I was questioning more the translation you proposed. In Maraṇasati one is not "mindful with death", which would read as being mindful whilst dying or dead. Rather one bears the idea of death in mind (sati). I would read ānāpānasati in the same manner. You are of course aware of other things whilst practicing ānāpānasati. Since it fulfils satipaṭṭhāna you are aware of an aspect of the body which, in this case, is the breath. You are also mindfully aware of your feelings, be the worldly or otherworldly, your state of mind, be it distracted or not, expansive or not, and mental qualities such to the presence or absence of the hindrances or awakening factors.
Yes, I am aware that you were raising this. I don't think it matters greatly as both are applicable.
One is mindful of the breath (keeps the breath in mind) and mindful withthe breath (being with the breath helps keep one mindful and present).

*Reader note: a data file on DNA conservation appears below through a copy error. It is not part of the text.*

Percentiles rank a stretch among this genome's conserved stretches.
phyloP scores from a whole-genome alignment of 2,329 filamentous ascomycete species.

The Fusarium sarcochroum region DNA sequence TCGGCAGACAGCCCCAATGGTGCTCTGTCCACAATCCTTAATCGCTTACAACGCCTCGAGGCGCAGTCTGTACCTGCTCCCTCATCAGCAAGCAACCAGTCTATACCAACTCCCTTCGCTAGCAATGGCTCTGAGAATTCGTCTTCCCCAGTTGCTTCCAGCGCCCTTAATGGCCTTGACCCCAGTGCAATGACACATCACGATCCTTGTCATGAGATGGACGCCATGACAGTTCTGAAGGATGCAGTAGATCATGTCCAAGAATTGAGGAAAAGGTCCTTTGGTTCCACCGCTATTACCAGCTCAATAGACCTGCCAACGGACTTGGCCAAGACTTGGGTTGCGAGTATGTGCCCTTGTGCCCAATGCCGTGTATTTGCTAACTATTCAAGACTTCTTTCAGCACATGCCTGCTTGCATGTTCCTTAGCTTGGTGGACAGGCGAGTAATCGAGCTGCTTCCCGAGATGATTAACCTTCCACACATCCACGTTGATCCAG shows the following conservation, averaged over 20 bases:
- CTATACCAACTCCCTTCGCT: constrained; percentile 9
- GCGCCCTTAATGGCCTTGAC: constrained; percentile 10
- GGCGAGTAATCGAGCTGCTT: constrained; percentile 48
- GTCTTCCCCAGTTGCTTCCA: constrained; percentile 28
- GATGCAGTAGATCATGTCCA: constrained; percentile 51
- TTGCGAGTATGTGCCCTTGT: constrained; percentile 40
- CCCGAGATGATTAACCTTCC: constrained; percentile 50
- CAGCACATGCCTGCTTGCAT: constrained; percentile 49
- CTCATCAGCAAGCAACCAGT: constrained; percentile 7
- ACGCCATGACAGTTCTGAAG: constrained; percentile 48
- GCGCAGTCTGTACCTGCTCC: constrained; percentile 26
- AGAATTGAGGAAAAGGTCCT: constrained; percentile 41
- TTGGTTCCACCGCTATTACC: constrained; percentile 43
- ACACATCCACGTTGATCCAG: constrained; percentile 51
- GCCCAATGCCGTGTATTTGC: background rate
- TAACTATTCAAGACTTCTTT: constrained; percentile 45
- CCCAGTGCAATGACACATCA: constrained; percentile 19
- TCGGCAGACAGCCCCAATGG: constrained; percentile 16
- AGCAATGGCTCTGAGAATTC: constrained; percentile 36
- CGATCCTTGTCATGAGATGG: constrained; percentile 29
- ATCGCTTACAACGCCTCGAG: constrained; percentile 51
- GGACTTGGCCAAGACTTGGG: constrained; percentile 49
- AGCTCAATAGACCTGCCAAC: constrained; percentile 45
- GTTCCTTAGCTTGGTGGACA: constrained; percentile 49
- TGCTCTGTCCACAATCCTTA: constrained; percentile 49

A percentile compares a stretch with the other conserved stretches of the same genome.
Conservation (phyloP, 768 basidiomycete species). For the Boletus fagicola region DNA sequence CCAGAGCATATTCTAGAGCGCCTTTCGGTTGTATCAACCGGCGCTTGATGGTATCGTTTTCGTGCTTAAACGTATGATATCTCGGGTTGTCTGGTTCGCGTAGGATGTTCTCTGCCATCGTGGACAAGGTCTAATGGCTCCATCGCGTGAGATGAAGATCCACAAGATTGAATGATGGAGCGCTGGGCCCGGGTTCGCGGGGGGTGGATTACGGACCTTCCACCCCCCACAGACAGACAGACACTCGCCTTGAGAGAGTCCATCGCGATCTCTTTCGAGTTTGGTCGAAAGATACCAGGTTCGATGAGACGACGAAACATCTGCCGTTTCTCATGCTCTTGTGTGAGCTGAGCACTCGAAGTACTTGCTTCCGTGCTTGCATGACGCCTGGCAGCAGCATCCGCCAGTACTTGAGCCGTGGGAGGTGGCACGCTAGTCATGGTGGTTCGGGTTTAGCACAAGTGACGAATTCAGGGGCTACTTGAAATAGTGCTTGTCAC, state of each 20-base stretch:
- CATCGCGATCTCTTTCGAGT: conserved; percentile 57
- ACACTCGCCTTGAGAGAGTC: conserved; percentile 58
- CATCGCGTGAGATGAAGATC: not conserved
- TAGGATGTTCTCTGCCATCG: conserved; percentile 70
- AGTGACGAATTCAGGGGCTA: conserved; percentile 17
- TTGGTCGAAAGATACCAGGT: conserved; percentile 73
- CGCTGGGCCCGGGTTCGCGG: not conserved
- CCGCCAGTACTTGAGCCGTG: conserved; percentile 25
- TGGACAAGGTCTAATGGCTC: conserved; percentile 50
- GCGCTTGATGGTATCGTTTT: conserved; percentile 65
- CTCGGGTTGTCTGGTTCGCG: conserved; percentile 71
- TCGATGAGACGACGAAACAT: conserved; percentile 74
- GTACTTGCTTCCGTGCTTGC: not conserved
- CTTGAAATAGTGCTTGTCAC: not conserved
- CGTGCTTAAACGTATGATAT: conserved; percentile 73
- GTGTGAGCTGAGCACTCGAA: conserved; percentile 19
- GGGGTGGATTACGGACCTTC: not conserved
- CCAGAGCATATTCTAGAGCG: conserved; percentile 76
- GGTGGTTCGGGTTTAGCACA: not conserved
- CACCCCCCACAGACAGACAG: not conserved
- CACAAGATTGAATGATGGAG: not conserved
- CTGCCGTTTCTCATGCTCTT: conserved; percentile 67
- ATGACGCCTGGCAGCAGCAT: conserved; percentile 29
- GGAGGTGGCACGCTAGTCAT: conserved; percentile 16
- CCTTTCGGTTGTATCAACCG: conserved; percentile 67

One is also mindful of various other phenomena in anapanasati whilst with the breath

I.e.
"He trains himself, 'I will breathe in sensitive to rapture.' He trains himself, 'I will breathe out sensitive to rapture.'"

Clearly therefore one is mindful with the breath, of various other sensations and contemplations as well.

I also don't think there is an exact equivalency in meanng with anapanasati and maranasati just because of the word sati. This is pedanticism.

Clearly, one could argue though that both interpretations can be true.
We are always breathing and can thus be mindful with the breath.
One cannot always be mindful of or with death, unless you have the view that we are always aging and thus dying and can be mindful continuously of this also.